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Microsoft hopes to leapfrog Google Stadia by taking xCloud to Android

More than 100 console-quality games streamed to Android users in 22 countries? Watch out, Stadia.

Microsoft xCloud on Android

Microsoft is wrapping cloud gaming within its Xbox Game Pass Ultimate service, and it will allow people to play games such as Destiny 2, Forza Horizon 4 and Minecraft Dungeons on their Android devices.

Image: Microsoft

Step aside, Stadia. Microsoft on Tuesday announced that it would launch the world's most extensive cloud gaming service next month, delivering more than 100 console-quality games to Android users in 22 countries.

The announcement in some ways leapfrogs Microsoft's Project xCloud past Google's Stadia cloud gaming service, which debuted last year. While Stadia offers an optional subscription that includes about a dozen games, it mostly relies on a traditional sales model, with users paying full retail price (around $60) for top-end games that they can then play through a Chrome browser.

Microsoft, however, is wrapping cloud gaming within its Xbox Game Pass Ultimate service, which offers a huge variety of games for about $15 a month across Windows, Xbox consoles and mobile Android devices. The company revealed about a third of the more than 100 games that will become playable on mobile Android devices next month, including hits such as Destiny 2, Forza Horizon 4 and Minecraft Dungeons.

Rather than download game software to a device and render graphics on local hardware, cloud gaming streams live interactive gameplay from data centers. The technology relies on both powerful cloud computing and robust high-speed connections to users. Microsoft's cloud gaming will require at least a 10-megabit wireless connection.

Helping players take their games on the go, Microsoft also announced partnerships with accessory makers including Razer and SteelSeries for mobile adapters that allow users to attach an Android device to a traditional game controller or add game controls to the outside of their phone.

As Microsoft readies to battle Sony with new game consoles this fall, Microsoft has been building a vision of gaming everywhere, powered by the company's Azure cloud platform, while Sony has been pushing a relatively traditional model of couch-based play. Microsoft said that almost any Android user in the United States, Canada, South Korea and much of Western Europe would have access to the new cloud gaming options. While Google competes in cloud gaming, Google has been relatively open in allowing others to offer gaming services via the Android operating system.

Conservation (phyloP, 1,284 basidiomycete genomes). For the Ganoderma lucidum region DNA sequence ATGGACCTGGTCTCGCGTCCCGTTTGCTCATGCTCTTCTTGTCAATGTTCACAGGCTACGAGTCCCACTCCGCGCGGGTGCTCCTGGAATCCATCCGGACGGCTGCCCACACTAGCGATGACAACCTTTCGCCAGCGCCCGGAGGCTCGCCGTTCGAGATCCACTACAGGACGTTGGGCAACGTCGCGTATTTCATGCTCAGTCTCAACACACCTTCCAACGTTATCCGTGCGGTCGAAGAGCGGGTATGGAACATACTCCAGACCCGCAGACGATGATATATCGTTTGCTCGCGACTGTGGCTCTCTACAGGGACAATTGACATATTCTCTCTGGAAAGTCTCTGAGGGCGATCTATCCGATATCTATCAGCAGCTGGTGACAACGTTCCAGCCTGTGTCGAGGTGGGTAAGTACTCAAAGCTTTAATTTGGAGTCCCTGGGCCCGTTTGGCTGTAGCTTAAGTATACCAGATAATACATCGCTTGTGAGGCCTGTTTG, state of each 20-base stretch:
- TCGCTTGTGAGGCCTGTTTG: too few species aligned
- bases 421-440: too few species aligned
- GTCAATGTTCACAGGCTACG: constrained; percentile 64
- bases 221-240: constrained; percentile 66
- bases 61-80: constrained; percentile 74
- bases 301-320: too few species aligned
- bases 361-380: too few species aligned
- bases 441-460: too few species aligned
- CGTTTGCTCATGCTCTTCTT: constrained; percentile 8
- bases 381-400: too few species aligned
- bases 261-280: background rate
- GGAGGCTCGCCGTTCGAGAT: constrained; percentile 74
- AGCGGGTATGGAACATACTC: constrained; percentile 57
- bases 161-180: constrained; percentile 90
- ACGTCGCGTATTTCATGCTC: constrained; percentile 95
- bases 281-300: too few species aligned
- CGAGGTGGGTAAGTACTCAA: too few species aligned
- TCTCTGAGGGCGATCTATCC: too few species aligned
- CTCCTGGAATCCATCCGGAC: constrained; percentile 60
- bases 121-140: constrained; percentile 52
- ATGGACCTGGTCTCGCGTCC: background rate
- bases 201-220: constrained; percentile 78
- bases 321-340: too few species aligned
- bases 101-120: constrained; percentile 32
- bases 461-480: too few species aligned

Apple, by contrast, has been far more restrictive. While Microsoft has tried xCloud on Apple systems, Apple has not allowed cloud gaming to reach the public on its devices yet. Microsoft also has not announced extensive plans for cloud gaming on desktops — a feature Stadia offers.

In addition to Microsoft and Google, Amazon and Nvidia are also working on or delivering cloud gaming services.

Microsoft wants to replace artists with AI

Better Zoom calls, simpler email attachments, smart iPhone cases and other patents from Big Tech.

Turning your stories into images.

Image: USPTO/Microsoft

Hello and welcome to 2021! The Big Tech patent roundup is back, after a short vacation and … all the things … that happened between the start of the year and now. It seems the tradition of tech companies filing weird and wonderful patents has carried into the new year; there are some real gems from the last few weeks. Microsoft is trying to outsource all creative endeavors to AI; Apple wants to make seat belts less annoying; and Amazon wants to cut down on some of the recyclable waste that its own success has inevitably created.

And remember: The big tech companies file all kinds of crazy patents for things, and though most never amount to anything, some end up defining the future.

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Mike Murphy

Mike Murphy ( @mcwm) is the director of special projects at Protocol, focusing on the industries being rapidly upended by technology and the companies disrupting incumbents. Previously, Mike was the technology editor at Quartz, where he frequently wrote on robotics, artificial intelligence, and consumer electronics.

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Everything you need to know about the Roblox direct listing